Almost eight months after one of his autonomous test vehicles beat and killed an Arizona pedestrian, Uber wants to continue testing on public roads.
The company has filed an application with the Pennsylvania Department of Transportation to test in Pittsburgh and has issued a long safety report that promises to put two human backup drivers in each vehicle and take a number of other precautions to make the vehicles safe.
Corporate workers acknowledge that they have a long way to go to regain public confidence after March 18 crash in Tempe, Arizona, which killed Elaine Herzberg, 49, when crossing a dark road off the lines on a crossroads.
Police said that Uber's backup driver in the autonomous Volvo SUV was streaming the television show "The Voice" on the phone and looking down before crashing. The National Transport Safety Authority said the autonomous Volvo operating system discovered Herzberg approx. six seconds before it hit her but did not stop because the system used to automatically use brakes in potentially dangerous situations had been deactivated. A Volvo emergency braking system had also been turned off.
"Our goal is to really work to regain it trust and work to help move the whole industry in the future, says Noah Zych, Uber's leader in system safety for self-propelled cars, in an interview. "We think the right thing to do is be transparent and transparent about the things we do."
Among other measures, San Francisco-based Uber keeps the autonomous vehicle system engaged at all times and enables Volvo's automatic emergency braking system as a backup.
In addition, Uber demands more technical training and expertise among employees behind the vehicle's wheels, according to a 70-page safety report released by the company Friday .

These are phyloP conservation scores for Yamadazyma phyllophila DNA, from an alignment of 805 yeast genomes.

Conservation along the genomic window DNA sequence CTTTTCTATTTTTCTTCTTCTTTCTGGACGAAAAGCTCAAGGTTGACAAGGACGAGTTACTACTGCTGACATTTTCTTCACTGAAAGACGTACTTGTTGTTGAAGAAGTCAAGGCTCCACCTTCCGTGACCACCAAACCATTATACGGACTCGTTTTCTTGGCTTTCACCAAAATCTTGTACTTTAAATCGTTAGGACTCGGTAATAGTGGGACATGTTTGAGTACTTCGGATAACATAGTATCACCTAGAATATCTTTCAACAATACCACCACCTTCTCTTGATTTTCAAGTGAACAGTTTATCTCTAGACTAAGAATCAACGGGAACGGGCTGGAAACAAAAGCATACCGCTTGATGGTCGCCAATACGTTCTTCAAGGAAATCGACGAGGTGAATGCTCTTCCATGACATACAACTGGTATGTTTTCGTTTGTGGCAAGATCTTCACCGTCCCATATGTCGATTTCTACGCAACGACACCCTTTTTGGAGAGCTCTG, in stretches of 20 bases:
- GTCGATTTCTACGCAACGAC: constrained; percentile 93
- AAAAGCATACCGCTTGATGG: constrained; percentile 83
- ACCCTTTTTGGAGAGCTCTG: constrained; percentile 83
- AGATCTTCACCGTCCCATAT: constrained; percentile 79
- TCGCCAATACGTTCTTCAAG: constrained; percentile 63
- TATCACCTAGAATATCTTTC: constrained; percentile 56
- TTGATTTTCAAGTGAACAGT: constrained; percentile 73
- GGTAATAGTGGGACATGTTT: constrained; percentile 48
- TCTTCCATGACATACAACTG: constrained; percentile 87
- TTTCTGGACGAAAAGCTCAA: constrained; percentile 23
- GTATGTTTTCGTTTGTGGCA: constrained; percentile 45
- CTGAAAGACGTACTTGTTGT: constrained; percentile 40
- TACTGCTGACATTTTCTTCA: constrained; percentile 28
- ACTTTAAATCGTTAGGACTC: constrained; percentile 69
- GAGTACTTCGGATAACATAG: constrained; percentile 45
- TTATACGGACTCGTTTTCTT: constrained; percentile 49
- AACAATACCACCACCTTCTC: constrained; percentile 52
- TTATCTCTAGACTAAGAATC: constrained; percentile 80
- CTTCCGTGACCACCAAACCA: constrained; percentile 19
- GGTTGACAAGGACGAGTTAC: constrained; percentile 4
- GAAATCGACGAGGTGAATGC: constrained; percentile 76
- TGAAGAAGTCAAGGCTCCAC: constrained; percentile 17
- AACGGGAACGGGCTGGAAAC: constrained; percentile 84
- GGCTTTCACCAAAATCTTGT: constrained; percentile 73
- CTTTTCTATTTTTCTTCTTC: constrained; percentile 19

The report comes after the rider has turned off autonomous vehicle tests to conduct an internal review of the security procedures, as well as an external g review by the risk management company LeClairRyan.
Although the report covered all the key bases, Uber should have even more given his self-driving car killed Herzberg, said Bryant Walker Smith, an assistant law professor at the University of South Carolina who has studied the issues that affect autonomous vehicles. In his most sharp omission, Uber did not take responsibility for Herzberg's death – the first involved a completely autonomous vehicle, he said.
"Frankly, I look for more from Uber than from other companies, and I suspect governments can be just as good," said Walker Smith.
Under Pennsylvania's voluntary autonomous guidelines, the transport department has approved or denied Uber's application before 13 November, or to ask further questions.
Pennsylvania currently does not allow testing of autonomous vehicles without human backup drivers. Googles Waymo is already transporting passengers in the Phoenix area without human drivers, and General Motors Cruise Automation expects to do it next year.
Pittsburgh officials can not legitimately prevent testing, but they are in security negotiations with Uber and four other entities that are authorized to test autonomous vehicles, "said Karina Ricks, City Director of the Department of Mobility and Infrastructure.
For example, the city will limit the vehicle speed to 25 miles per hour in urban areas, even if the specified speed is higher.
"Lower speed speeds give more time to the vehicle and the safety driver to react and prevent a crash," said Ricks, who characterized the conversations as fertile.
Pittsburgh is home to the Ubers Autonomous Vehicle Development Center, making it a logical choice for the resumption of robotic tests.
"We are engaged with the city, with the officials, and are very eager to ensure that we make a return to the road in self-driving mode in consultation and close cooperation with them," said Miriam Chaum, head of public policy for Ubers self-propelled vehicles.
Later, it will discuss bringing their self-propelled cars back to Arizona, California and Toronto, Ontario, its other test sites. Arizona suspended the company's license to test after the accident.
Copyright Associated Press